by Legal Goodness May 30, 2022
A well drafted contract covers all bases. Business attorneys receive calls requesting “iron clad agreements” or “rock solid contracts” regularly. These descriptions always humor me because ultimately we’re talking words on paper not impenetrable mountains. But I get it that clients want the strongest protection possible.
So what does that look like? For the average small business, you want the following 5 contract must haves:
This section has many names: scope, services or duties. It’s usually the first clause in the agreement and rightfully so. A contract represents a legal exchange of products or services for money. We want to describe that exchange as accurately as possible.
What type of service are you providing?
What is included / excluded?
Will it be delivered all at once or in stages?
You want to be as specific as possible so there is no confusion between you and your client or customer. Taking the time to specify exactly what you provide, and how you will provide it, will set expectations from the start saving time later.
Ah…money. I mean, who doesn’t want to get paid? The fee section typically follows the services description and again, you want to be precise, this time about your charges.
Spell out how you expect to be paid, whether it's a one-time flat fee or monthly payment.
If you have an hourly rate, include it and set the number of hours you can work per week.
And don’t forget your payment terms. You’ve told them how much you are to be paid, but you must also tell them when.
Set the number of days you expect to be paid after you issue an invoice, such as within 15 days, for example, so you’re not waiting months for payment.
Business owners often do not value the benefit of a termination clause until it’s too late.
If you want to avoid being stuck with the client from hell without defaulting on your end of the agreement, have an easy “out” clause in your contract.
A termination clause can be mutual or unilateral. A simple mutual clause gives either party the opportunity to exit the contract with payment given for all services or products delivered until that point.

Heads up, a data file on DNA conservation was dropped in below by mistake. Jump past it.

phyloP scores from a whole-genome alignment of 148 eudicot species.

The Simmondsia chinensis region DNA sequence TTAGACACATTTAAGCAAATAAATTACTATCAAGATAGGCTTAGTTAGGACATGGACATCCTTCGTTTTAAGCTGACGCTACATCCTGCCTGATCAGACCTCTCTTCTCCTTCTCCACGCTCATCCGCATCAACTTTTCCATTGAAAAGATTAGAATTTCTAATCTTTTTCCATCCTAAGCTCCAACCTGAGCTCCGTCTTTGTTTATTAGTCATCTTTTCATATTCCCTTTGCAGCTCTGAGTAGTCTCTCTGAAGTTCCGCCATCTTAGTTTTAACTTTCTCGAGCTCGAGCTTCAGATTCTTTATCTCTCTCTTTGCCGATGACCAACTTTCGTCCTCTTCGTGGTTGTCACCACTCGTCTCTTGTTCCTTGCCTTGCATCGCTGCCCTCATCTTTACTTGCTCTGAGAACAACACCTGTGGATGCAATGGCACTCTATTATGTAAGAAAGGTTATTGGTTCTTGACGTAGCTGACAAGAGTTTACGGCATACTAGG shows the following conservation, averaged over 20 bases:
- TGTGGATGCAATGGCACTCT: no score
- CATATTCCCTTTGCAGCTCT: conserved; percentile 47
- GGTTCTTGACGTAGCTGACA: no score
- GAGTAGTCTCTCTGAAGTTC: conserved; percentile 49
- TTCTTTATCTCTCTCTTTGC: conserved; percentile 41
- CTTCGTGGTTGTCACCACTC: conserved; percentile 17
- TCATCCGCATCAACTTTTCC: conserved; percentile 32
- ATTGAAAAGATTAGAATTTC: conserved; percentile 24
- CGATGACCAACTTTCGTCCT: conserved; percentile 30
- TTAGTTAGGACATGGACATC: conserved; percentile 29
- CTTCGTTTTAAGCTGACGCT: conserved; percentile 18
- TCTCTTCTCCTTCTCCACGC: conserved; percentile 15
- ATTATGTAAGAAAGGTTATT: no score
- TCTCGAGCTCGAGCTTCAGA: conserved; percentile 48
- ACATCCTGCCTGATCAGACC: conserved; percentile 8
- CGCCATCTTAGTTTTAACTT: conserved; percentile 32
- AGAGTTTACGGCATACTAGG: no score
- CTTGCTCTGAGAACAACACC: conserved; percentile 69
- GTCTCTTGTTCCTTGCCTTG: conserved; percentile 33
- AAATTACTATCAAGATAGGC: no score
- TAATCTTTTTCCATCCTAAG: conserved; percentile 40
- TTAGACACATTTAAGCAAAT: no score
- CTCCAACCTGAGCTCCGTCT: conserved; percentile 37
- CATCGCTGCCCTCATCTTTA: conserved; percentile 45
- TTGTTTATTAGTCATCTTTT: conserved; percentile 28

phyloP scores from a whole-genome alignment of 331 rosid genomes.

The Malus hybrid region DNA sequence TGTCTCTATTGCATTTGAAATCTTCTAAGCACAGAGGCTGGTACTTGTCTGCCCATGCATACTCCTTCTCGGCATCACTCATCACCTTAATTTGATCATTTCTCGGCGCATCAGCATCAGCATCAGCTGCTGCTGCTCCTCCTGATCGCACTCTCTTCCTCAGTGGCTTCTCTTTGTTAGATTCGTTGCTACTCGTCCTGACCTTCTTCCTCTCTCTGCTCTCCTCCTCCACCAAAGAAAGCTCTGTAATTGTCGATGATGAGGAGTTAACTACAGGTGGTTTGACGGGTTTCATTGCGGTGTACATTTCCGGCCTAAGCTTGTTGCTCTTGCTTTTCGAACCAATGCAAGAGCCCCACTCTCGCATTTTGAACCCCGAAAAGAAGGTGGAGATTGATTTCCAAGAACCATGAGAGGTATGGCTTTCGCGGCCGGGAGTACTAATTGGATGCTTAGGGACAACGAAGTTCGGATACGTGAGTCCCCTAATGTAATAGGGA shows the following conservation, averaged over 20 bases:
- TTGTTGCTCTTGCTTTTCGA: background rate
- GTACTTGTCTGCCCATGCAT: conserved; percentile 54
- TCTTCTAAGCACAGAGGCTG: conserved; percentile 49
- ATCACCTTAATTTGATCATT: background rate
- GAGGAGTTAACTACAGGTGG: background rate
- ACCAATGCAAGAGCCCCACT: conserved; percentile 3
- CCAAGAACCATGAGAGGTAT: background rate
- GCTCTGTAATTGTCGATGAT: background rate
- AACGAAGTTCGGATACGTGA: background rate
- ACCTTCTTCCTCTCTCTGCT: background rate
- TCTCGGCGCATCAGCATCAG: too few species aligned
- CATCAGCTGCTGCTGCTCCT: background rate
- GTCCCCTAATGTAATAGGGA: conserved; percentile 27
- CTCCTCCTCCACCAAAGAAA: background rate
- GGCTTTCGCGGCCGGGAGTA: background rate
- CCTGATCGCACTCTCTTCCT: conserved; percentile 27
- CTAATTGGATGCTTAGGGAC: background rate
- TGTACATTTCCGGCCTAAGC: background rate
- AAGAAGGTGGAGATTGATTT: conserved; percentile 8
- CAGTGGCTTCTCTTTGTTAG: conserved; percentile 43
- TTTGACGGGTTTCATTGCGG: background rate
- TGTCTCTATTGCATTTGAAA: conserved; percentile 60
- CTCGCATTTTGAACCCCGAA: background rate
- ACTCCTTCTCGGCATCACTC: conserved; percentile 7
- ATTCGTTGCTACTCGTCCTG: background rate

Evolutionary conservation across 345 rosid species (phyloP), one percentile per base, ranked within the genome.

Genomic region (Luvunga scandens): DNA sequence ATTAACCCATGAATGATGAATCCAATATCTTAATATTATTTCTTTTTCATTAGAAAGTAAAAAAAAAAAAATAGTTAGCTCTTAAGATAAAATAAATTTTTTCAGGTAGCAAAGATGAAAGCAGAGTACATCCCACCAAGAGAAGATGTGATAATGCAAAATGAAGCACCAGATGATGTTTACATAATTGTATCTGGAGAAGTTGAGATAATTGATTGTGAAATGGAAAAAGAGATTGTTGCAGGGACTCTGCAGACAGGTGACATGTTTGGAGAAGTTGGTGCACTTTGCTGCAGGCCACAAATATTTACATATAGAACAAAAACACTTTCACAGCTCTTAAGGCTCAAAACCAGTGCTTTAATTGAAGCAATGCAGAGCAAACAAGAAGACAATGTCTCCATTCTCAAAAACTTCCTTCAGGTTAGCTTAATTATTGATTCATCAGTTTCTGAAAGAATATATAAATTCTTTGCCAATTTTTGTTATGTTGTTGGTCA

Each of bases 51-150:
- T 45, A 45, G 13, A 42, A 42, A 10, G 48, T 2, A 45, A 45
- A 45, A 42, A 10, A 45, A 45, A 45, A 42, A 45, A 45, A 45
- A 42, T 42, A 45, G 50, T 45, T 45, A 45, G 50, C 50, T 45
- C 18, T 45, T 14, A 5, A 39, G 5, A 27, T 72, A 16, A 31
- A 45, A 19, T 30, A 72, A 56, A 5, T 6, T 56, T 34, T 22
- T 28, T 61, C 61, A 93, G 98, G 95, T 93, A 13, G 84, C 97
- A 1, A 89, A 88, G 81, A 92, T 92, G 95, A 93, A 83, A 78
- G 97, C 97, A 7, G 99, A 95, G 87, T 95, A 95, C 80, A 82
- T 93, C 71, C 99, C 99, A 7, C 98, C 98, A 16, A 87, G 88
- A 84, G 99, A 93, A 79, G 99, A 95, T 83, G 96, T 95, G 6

If unilateral, only one party has the say on when to call it quits. This is often used with large companies with more bargaining power.
Ideally, you want an exit plan in your client agreement just in case. The termination clause will typically require a certain number of days written notice to the other side.
And while you may feel uneasy giving your client an easy way out, you probably want to avoid working with someone who no longer wants to work with you anyway.
Intellectual property includes your original creations, particularly those protected by trademark, copyright and patent.
When providing services for others, you may design something for a client, say a logo or website, or you may create copyrighted materials such as an ebook. If someone hires you to create something, your contract should discuss how the ownership of the material is handled.
In most cases the ownership is transferred but in other instances you may only wish to license the material, such as when a template may be used with other clients.
This process should be fully explained in the agreement so when the services are complete the rightful owner has possession.
When doing business you want to limit your risks as much as possible.
There are a group of clauses usually near the end of the agreement that cover mitigating risks. These clauses include indemnification, warranties and limitation of liability.
These are must haves because though they can be lengthy, full of legalese and sometimes in all caps, they’re necessary to shift liability to the right party, limit damages owed in a lawsuit and either offer or disclaim warranties.
These boilerplate type clauses aren’t as fun as say, the fees section, but they are definitely must haves when doing business.
Because if there is a business dispute, these are the sections of the contract that will be heavily reviewed and possibly save you a lot of money.
When creating a contract or being presented with one, always consider these vital clauses before signing.
This blog posting is provided for general informational and educational purposes only and is not provided for specific, individual legal advice.
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